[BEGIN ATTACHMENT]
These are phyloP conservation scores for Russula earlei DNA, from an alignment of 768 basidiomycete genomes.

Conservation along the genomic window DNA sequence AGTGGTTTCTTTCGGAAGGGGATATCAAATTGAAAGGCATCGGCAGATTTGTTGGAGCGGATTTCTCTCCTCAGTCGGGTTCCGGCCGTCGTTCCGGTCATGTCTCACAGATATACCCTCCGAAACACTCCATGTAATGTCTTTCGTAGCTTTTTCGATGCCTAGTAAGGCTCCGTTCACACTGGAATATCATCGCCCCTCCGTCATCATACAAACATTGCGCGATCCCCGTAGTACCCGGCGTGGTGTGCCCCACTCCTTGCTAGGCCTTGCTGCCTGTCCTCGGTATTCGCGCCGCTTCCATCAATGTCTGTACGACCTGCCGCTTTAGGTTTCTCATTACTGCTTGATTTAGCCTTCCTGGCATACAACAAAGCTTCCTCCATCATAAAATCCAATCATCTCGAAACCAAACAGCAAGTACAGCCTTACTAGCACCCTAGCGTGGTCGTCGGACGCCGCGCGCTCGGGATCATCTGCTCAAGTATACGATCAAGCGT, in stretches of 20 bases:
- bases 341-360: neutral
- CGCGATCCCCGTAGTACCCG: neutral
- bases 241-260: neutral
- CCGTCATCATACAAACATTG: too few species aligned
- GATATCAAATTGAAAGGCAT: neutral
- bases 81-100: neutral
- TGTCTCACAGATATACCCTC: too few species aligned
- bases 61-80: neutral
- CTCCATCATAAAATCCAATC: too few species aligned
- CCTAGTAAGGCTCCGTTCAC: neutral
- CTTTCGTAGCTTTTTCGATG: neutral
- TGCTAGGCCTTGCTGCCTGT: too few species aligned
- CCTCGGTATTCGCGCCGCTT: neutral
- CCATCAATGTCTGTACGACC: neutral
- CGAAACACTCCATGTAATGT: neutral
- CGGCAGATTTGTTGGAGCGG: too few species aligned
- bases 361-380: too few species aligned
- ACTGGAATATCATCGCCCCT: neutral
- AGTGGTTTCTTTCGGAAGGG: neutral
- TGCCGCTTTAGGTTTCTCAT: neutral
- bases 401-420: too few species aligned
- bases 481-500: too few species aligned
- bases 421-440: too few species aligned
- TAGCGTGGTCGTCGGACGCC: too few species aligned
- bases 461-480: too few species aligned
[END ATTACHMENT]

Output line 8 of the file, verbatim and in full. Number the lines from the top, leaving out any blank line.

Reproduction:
- bases 81-100: neutral